School Life, the Tabloid
About School Life
For a time in the 1920s, Cliffside School published a classy four-page monthly tabloid (shown at left). Obviously produced at a professional printing company, each issue was chock-full of information that now amounts to history. In them, we read about people we may have known and events that inform us of the past. The writing is surprisingly good. Apparently students were taught to write well in those days. Actually, from all indications, teachers and students in those times had different priorities and levels of dedication to teaching and learning.
Jim Haynes forwarded one edition of Cliffside School Life, and Phillip White provided two more. On these tabbed pages you’ll find some of the better items we found in them. We’d like to collect and preserve them all. If you have access to one or more issues, please share them with us.
The paper was named by Albert Thomas, Jr., in a contest. Some of the articles are signed, others not. At least one of the pages in each edition was taken up by ads for the Cliffside Mills Store or other local concerns. One for Cliffside Mills Furniture Store, advertising “Metallic and Plush Caskets” in all sizes in different prices, boasted that “We have a new lowering device for placing the corpse in the grave which dispenses with the use of hand straps.”
The Growth Of Our School
When Ciffside was being built, just after the mill was erected, people began to move to Cliffside to make their home there. We find a group of boys and girls. Mr. Raleigh Haynes with his clever mind, began to make preparations for a school. This great man saw that our boys and girls needed more learning and training. He does not like to see them playing on the streets during school hours. We found that Mr. Haynes was always interested in us and often visited the school.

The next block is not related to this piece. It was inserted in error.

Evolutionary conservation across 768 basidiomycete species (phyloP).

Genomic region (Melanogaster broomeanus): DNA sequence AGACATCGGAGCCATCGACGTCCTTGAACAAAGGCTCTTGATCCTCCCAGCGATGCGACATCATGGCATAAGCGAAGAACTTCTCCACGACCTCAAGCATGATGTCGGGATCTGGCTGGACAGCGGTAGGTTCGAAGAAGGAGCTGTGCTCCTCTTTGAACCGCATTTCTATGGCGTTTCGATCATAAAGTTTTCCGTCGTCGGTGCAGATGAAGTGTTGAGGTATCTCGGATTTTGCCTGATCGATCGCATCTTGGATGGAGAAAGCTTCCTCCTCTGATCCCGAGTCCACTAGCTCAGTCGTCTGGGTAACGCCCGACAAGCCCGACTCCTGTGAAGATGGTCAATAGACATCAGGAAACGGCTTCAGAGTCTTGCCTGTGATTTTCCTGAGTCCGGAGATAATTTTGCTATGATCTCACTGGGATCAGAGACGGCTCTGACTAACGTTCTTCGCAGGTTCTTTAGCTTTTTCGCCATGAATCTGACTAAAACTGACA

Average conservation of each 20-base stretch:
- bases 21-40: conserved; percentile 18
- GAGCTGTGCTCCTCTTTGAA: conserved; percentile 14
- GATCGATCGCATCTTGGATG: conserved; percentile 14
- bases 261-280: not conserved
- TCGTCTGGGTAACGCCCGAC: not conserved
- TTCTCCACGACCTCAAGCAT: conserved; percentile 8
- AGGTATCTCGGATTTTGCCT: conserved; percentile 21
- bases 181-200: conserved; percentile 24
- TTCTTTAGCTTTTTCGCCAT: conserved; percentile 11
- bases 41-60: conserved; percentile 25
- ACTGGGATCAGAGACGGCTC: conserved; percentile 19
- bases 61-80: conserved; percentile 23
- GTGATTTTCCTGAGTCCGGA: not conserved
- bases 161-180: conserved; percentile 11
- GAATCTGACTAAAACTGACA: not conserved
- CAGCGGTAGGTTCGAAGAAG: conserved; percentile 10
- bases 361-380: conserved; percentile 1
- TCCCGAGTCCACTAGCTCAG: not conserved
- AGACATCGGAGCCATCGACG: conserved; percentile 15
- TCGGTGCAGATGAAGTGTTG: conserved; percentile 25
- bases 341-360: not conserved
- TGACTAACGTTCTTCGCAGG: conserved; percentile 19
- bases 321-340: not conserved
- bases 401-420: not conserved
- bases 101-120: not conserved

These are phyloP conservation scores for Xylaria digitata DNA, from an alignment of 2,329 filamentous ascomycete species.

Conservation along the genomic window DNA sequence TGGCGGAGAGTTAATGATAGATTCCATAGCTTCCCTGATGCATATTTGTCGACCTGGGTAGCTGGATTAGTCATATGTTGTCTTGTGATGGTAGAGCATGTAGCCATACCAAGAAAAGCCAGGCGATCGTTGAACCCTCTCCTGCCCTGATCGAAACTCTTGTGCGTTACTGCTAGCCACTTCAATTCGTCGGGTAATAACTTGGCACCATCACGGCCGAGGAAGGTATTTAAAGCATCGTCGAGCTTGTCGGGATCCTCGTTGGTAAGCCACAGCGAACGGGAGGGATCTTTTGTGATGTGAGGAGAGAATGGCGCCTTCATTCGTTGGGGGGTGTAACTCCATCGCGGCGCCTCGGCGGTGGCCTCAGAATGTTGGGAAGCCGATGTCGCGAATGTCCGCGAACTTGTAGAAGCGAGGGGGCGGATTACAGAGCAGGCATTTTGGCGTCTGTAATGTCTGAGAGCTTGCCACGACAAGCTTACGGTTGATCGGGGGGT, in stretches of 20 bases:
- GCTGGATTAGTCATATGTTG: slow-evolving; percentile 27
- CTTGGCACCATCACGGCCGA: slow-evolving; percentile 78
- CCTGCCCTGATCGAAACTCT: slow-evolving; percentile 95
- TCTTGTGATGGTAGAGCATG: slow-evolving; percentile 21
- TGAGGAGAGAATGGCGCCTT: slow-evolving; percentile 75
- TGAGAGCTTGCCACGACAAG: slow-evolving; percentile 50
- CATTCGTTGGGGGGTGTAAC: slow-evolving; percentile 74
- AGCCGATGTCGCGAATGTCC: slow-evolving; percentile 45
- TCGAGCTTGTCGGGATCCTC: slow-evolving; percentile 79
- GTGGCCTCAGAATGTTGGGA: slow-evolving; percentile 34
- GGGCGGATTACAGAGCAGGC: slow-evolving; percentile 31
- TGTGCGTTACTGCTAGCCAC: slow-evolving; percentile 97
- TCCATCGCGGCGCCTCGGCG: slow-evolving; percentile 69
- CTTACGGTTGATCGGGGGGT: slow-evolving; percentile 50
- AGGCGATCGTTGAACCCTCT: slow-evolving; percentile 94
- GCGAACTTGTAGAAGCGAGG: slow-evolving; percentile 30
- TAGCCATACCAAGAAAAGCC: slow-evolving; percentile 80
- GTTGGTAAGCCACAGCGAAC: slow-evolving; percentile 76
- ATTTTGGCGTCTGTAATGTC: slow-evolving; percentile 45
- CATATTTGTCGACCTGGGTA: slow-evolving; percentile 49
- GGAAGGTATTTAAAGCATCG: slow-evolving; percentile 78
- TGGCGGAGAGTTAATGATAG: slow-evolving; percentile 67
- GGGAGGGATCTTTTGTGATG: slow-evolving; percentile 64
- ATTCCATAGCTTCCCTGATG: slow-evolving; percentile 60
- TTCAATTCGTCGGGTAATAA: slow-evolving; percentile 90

In 1901 the first school was started in Cliffside. A two story house was used for a while and then, as there was ample room in the finishing room, the school was moved down there. They continued to teach in the mill until the trustees decided that it would be best to move the school. The main reason for this was the need for more room. The school was then taught over the old store, in the town hall, but that was too small, and Mr. Haynes, together with a few others, began to make plans to build a school building. By the next fall a handsome building was erected. The new building had one large room and a few side rooms. After we had a new school, the trustees decided to change from four months to a six-month term in addition to which some one usually taught a summer school.
The enrollment kept increasing until even this building was not large enough to hold the pupils. Again Mr. Haynes built a new room and after a few years two more rooms were added.
Six years ago a group of study boys and girls went in the “big room” as it was called to await the arrival of our new professor, Mr. C. A. Erwin. Upon the arrival of Mr. Erwin he asked if any one had him pictured in their mind. Katy Crawley raised her hand and said “I expected to see a short fat man with a big red face and a bald head,” but alas, he was the opposite.
A typical American, tall with a very intelligent looking face. He began his work with three pupils in the high school and with seven teachers.
Our school building was not large enough to hold all the students so that part of the Padgett house on Main Street had to be used. The next year Mr. C. C. Erwin joined his brother and the Carpenter house was used as a high school building.